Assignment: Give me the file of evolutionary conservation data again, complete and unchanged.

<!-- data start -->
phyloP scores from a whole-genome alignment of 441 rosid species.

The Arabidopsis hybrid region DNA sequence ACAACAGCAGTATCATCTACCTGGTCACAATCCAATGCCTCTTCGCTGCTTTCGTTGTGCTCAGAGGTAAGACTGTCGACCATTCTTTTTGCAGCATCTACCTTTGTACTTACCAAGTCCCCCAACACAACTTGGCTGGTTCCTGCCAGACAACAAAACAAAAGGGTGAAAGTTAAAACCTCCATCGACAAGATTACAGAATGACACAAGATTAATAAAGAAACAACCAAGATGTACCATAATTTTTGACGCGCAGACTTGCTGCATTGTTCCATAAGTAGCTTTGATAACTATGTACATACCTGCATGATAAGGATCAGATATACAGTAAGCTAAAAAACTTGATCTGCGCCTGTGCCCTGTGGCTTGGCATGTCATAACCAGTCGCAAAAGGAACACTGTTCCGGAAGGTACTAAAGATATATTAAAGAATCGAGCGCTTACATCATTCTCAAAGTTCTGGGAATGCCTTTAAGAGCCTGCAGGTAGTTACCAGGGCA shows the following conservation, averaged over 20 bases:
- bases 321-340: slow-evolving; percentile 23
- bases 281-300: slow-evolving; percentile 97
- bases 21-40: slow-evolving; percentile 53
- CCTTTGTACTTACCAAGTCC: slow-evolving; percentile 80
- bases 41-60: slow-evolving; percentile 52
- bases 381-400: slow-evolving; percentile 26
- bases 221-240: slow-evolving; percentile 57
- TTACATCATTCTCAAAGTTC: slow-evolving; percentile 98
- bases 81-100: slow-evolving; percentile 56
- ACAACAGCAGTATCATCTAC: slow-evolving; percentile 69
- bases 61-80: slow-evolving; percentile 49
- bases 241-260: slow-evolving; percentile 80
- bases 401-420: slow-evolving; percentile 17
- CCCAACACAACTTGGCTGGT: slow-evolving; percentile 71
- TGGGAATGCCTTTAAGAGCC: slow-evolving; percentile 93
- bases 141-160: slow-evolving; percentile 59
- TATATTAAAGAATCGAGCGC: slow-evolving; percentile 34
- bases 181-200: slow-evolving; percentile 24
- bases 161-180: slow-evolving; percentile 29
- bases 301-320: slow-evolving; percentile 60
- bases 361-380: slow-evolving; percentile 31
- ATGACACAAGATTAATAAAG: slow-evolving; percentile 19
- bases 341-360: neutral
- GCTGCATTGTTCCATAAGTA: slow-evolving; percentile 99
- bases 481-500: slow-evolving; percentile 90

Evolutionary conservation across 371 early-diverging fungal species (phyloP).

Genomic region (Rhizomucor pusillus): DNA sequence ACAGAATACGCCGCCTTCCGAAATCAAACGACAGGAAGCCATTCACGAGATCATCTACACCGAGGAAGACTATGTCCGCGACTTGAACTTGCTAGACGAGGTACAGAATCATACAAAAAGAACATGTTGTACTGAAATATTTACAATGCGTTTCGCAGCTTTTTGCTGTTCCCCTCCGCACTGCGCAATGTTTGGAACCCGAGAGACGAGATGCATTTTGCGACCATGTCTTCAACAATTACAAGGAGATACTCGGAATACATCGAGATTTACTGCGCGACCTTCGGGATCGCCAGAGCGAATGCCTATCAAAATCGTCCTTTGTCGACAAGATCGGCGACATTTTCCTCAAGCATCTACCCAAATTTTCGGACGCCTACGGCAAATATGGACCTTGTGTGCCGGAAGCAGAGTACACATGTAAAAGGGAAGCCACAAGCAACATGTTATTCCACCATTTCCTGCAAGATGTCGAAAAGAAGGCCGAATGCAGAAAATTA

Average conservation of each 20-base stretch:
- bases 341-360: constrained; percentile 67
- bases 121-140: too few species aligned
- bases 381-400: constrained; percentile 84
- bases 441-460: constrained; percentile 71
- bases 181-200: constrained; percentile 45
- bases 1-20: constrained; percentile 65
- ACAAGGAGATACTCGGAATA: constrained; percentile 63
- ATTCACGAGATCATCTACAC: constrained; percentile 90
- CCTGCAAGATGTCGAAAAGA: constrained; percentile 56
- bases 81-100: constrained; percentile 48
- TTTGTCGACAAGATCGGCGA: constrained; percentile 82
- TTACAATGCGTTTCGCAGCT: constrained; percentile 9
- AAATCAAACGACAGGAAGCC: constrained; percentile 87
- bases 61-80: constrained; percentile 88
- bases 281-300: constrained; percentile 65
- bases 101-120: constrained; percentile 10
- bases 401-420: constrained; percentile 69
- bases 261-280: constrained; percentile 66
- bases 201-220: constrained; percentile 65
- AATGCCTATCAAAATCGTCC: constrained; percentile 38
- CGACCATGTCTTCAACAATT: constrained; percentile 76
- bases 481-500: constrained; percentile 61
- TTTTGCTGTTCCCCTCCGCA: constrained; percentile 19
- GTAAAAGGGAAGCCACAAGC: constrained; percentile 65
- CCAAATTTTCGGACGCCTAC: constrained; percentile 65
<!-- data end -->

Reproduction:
phyloP scores from a whole-genome alignment of 441 rosid species.

The Arabidopsis hybrid region DNA sequence ACAACAGCAGTATCATCTACCTGGTCACAATCCAATGCCTCTTCGCTGCTTTCGTTGTGCTCAGAGGTAAGACTGTCGACCATTCTTTTTGCAGCATCTACCTTTGTACTTACCAAGTCCCCCAACACAACTTGGCTGGTTCCTGCCAGACAACAAAACAAAAGGGTGAAAGTTAAAACCTCCATCGACAAGATTACAGAATGACACAAGATTAATAAAGAAACAACCAAGATGTACCATAATTTTTGACGCGCAGACTTGCTGCATTGTTCCATAAGTAGCTTTGATAACTATGTACATACCTGCATGATAAGGATCAGATATACAGTAAGCTAAAAAACTTGATCTGCGCCTGTGCCCTGTGGCTTGGCATGTCATAACCAGTCGCAAAAGGAACACTGTTCCGGAAGGTACTAAAGATATATTAAAGAATCGAGCGCTTACATCATTCTCAAAGTTCTGGGAATGCCTTTAAGAGCCTGCAGGTAGTTACCAGGGCA shows the following conservation, averaged over 20 bases:
- bases 321-340: slow-evolving; percentile 23
- bases 281-300: slow-evolving; percentile 97
- bases 21-40: slow-evolving; percentile 53
- CCTTTGTACTTACCAAGTCC: slow-evolving; percentile 80
- bases 41-60: slow-evolving; percentile 52
- bases 381-400: slow-evolving; percentile 26
- bases 221-240: slow-evolving; percentile 57
- TTACATCATTCTCAAAGTTC: slow-evolving; percentile 98
- bases 81-100: slow-evolving; percentile 56
- ACAACAGCAGTATCATCTAC: slow-evolving; percentile 69
- bases 61-80: slow-evolving; percentile 49
- bases 241-260: slow-evolving; percentile 80
- bases 401-420: slow-evolving; percentile 17
- CCCAACACAACTTGGCTGGT: slow-evolving; percentile 71
- TGGGAATGCCTTTAAGAGCC: slow-evolving; percentile 93
- bases 141-160: slow-evolving; percentile 59
- TATATTAAAGAATCGAGCGC: slow-evolving; percentile 34
- bases 181-200: slow-evolving; percentile 24
- bases 161-180: slow-evolving; percentile 29
- bases 301-320: slow-evolving; percentile 60
- bases 361-380: slow-evolving; percentile 31
- ATGACACAAGATTAATAAAG: slow-evolving; percentile 19
- bases 341-360: neutral
- GCTGCATTGTTCCATAAGTA: slow-evolving; percentile 99
- bases 481-500: slow-evolving; percentile 90

Evolutionary conservation across 371 early-diverging fungal species (phyloP).

Genomic region (Rhizomucor pusillus): DNA sequence ACAGAATACGCCGCCTTCCGAAATCAAACGACAGGAAGCCATTCACGAGATCATCTACACCGAGGAAGACTATGTCCGCGACTTGAACTTGCTAGACGAGGTACAGAATCATACAAAAAGAACATGTTGTACTGAAATATTTACAATGCGTTTCGCAGCTTTTTGCTGTTCCCCTCCGCACTGCGCAATGTTTGGAACCCGAGAGACGAGATGCATTTTGCGACCATGTCTTCAACAATTACAAGGAGATACTCGGAATACATCGAGATTTACTGCGCGACCTTCGGGATCGCCAGAGCGAATGCCTATCAAAATCGTCCTTTGTCGACAAGATCGGCGACATTTTCCTCAAGCATCTACCCAAATTTTCGGACGCCTACGGCAAATATGGACCTTGTGTGCCGGAAGCAGAGTACACATGTAAAAGGGAAGCCACAAGCAACATGTTATTCCACCATTTCCTGCAAGATGTCGAAAAGAAGGCCGAATGCAGAAAATTA

Average conservation of each 20-base stretch:
- bases 341-360: constrained; percentile 67
- bases 121-140: too few species aligned
- bases 381-400: constrained; percentile 84
- bases 441-460: constrained; percentile 71
- bases 181-200: constrained; percentile 45
- bases 1-20: constrained; percentile 65
- ACAAGGAGATACTCGGAATA: constrained; percentile 63
- ATTCACGAGATCATCTACAC: constrained; percentile 90
- CCTGCAAGATGTCGAAAAGA: constrained; percentile 56
- bases 81-100: constrained; percentile 48
- TTTGTCGACAAGATCGGCGA: constrained; percentile 82
- TTACAATGCGTTTCGCAGCT: constrained; percentile 9
- AAATCAAACGACAGGAAGCC: constrained; percentile 87
- bases 61-80: constrained; percentile 88
- bases 281-300: constrained; percentile 65
- bases 101-120: constrained; percentile 10
- bases 401-420: constrained; percentile 69
- bases 261-280: constrained; percentile 66
- bases 201-220: constrained; percentile 65
- AATGCCTATCAAAATCGTCC: constrained; percentile 38
- CGACCATGTCTTCAACAATT: constrained; percentile 76
- bases 481-500: constrained; percentile 61
- TTTTGCTGTTCCCCTCCGCA: constrained; percentile 19
- GTAAAAGGGAAGCCACAAGC: constrained; percentile 65
- CCAAATTTTCGGACGCCTAC: constrained; percentile 65